A El-Dawlatly, M Takrouri, A Elbakry, M Ashour, K Kattan, W Hajjar, A Obaid
A El-Dawlatly, M Takrouri, A Elbakry, M Ashour, K Kattan, W Hajjar, A Obaid. Perioperative Management Of Huge Goiter With Compromized Airway. The Internet Journal of Anesthesiology. 2002 Volume 7 Number 2.
Goiter is a known risk factor for difficult airway management. We report the
anesthetic management of a case of huge multinodular goiter with compromised airway. When thyroid enlargement is accompanied by airway deformity, it presents an aggravating factor for difficult direct laryngoscopy and difficult tracheal intubation. Under similar situations where the trachea is compressed and markedly shifted to one side, and whenever possible, airway access under local anesthesia constitutes better alternative to failed fiberoptic intubation.
A 46-year-old male patient who was not known to have any medical illness, presented with history of diffuse neck swelling noted 6 yr ago. The swelling was increasing gradually in size and was associated with dyspnea especially with neck flexion. There was no history of dysphagia, pain, change of voice or any history suggestive of hyper or hypothyroidism. The patient was fully investigated in another hospital and the diagnosis of huge multinodular goiter was established for which he was taken to the operating theater for thyroidectomy. The procedure was aborted due to unsuccessful tracheal intubation. The patient was referred to our hospital for further management. On examination, he looked well, not in distress or sweating. His body weight 107 kg, heart rate 80 beats/min and blood pressure 130/80 mmHg. Neck examination showed a huge swelling about 10x11 cm, moving with swallowing, firm in consistency, nodular surface, not tender with normal overlying skin (Fig 1). Plain neck x-ray showed huge mass involving the pretracheal and prevertebral areas (Fig 2). Percussion note was dull over the upper sternum with no systolic bruit over the lump. Trachea was displaced to the right side. No neck veins engorgement or cervical lymphadenopathy.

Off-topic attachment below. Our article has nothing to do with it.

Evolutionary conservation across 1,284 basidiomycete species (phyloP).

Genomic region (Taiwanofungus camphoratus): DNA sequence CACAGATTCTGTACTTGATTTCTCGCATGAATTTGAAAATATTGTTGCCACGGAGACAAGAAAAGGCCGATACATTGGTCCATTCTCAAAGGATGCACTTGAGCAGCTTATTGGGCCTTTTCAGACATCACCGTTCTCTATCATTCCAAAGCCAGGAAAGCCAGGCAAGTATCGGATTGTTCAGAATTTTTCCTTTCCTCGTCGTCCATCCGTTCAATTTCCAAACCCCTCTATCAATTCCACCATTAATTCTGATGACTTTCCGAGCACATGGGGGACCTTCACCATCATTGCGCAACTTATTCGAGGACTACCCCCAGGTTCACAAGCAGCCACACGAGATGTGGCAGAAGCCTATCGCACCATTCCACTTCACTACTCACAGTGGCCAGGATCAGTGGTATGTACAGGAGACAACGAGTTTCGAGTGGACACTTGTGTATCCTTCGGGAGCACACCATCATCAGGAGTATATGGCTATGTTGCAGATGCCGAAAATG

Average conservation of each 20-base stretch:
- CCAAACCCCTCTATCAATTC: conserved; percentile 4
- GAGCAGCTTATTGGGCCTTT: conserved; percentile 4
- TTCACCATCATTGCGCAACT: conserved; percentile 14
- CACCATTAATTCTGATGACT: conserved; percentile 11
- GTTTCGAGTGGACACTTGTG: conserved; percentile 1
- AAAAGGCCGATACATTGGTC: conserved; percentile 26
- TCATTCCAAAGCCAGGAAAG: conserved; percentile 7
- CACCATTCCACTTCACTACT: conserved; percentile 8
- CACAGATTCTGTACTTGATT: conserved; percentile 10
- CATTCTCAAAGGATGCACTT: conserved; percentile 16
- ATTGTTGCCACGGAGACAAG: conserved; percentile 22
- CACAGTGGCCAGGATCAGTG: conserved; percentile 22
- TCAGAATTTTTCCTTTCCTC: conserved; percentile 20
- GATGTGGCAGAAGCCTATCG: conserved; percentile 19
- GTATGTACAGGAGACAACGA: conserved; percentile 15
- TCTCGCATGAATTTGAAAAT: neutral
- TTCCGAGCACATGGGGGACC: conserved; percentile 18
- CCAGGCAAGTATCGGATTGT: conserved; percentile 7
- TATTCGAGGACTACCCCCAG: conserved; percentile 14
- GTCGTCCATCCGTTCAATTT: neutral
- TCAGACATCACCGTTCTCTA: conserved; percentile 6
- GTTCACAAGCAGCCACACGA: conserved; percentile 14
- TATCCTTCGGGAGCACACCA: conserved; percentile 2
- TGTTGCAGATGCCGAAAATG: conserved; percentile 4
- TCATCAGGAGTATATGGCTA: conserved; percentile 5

Cardiovascular system examination revealed no added sounds or murmurs. Chest examination showed bilateral good air entry with no added sounds. Chest x-ray showed huge goiter with markedly shifted trachea to the right side (Fig 3). Abdominal examination showed soft and lax abdomen with audible bowel sounds. Laboratory investigations including thyroid function tests were within normal ranges. An ultrasound was done which was suggestive of multinodular goiter. CT scan showed 10x11 cm huge mass involving the pretracheal and prevertebral areas extending to the superior mediastinum with small retrosternal extension (Fig 4). There was no tracheal erosion or infiltration. Fine needle biopsy showed multinodular goiter. Indirect laryngoscopy was difficult to perform. However, fiberoptic laryngoscopy was done and revealed normal vocal cords. Duplex examination was done that showed bilateral normal extracranial carotid arteries with no evidence of compression caused by the goiter. The patient was scheduled to undergo total thyroidectomy under general anesthesia. Airway assessment revealed Mallampati IV with limited neck movement. The plan was to use awake fiberoptic bronchoscopy (FOB) to facilitate endotracheal intubation.
Premedication was achieved with oral lorazepam 2mg one night before surgery and 2 mg 2 hours prior to surgery in addition to i.m atropine 0.6 mg 30 minutes before surgery. In the operation theater, the patient was connected to routine monitoring. An i.v line was established and intermittent boluses of midazolam and fentanyl were given.